It seems that every week brings another story about air travel, and this one brings good news for those aeronauts planning to cross the Atlantic Ocean in an airship: a Harvard Professor has just completed a study of wind currents that could dramatically cut your travel time.
“It is evident that the currents in the various levels of the atmosphere are of vastly more importance to the aeronaut than are the ocean currents or surface winds to the sailor, since the winds above the earth’s surface blow much faster tan the surface winds, and aerial machines are considerably more bulky than aquatic vehicles of the same carrying capacity.
“Moreover, a balloon or flying machine, wholly immersed in one medium, cannot tack, as a ship floating in the water can advance partly into the wind. Consequently a balloon without motive power can only drift with the current, and a dirigible balloon or flying machine must possess a proper speed superior to that of the current in which it floats in order to make headway against it. Hence the necessity in the case of the balloon without power, and the advisability of the airship or heavier-than-air machine to seek a favorable current in the aerial ocean.”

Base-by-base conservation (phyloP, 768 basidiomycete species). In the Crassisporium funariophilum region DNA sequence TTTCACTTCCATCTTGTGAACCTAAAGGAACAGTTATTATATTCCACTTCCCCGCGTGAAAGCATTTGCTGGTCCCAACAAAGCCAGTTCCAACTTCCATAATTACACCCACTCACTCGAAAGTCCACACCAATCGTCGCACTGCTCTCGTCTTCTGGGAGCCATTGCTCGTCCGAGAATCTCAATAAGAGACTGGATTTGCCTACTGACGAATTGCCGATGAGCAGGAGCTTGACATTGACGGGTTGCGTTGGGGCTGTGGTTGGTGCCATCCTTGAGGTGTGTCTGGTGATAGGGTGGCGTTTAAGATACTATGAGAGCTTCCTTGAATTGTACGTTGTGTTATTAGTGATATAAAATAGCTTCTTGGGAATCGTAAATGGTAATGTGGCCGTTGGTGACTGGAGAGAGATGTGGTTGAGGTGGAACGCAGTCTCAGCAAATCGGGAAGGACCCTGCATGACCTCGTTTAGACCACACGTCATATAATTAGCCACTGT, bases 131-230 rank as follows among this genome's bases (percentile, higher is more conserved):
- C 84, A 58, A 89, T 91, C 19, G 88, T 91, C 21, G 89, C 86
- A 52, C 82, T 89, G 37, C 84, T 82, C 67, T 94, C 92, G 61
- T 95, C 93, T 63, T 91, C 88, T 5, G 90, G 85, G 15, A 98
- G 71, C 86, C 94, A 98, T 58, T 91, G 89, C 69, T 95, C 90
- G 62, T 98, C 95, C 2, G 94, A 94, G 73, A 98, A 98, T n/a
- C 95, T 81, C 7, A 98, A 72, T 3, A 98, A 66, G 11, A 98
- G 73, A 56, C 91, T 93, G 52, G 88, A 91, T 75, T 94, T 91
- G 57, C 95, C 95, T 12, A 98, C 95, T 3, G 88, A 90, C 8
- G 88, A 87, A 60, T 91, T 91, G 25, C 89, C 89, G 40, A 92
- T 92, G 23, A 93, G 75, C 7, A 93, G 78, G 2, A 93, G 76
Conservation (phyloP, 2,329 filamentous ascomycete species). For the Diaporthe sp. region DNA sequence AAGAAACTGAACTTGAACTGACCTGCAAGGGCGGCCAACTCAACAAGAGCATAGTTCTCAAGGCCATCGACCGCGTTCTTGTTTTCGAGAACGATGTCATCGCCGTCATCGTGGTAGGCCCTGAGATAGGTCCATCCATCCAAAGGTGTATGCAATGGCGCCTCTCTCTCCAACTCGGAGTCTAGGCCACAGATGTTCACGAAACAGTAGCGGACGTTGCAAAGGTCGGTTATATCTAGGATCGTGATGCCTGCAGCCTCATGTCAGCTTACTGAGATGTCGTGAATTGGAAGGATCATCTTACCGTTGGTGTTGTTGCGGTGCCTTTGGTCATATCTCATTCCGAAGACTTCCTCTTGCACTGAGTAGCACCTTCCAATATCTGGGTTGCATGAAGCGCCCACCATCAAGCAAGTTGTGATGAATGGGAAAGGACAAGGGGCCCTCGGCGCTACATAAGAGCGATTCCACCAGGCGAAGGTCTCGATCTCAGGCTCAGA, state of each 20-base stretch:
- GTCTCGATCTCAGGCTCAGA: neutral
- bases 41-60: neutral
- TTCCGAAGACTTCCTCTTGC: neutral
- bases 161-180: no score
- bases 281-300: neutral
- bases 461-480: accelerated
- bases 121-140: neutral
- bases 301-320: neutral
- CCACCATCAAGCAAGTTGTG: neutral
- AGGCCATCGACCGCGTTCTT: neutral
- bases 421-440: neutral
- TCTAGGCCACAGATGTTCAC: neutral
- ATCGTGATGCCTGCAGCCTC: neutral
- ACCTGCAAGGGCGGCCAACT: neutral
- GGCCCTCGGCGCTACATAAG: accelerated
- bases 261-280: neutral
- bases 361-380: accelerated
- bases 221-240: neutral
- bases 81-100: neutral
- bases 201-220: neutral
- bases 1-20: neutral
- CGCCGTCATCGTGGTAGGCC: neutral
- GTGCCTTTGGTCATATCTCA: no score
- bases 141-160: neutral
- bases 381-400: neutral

“CROSSING THE ATLANTIC FEASIBLE” SAYS PROF. ROTCH OF HARVARD: He Has Charted the Air Lanes Above the Ocean and Future Balloon Voyagers Will Have Their Wind Currents Marked Out For Them. (PDF)
From October 23, 1910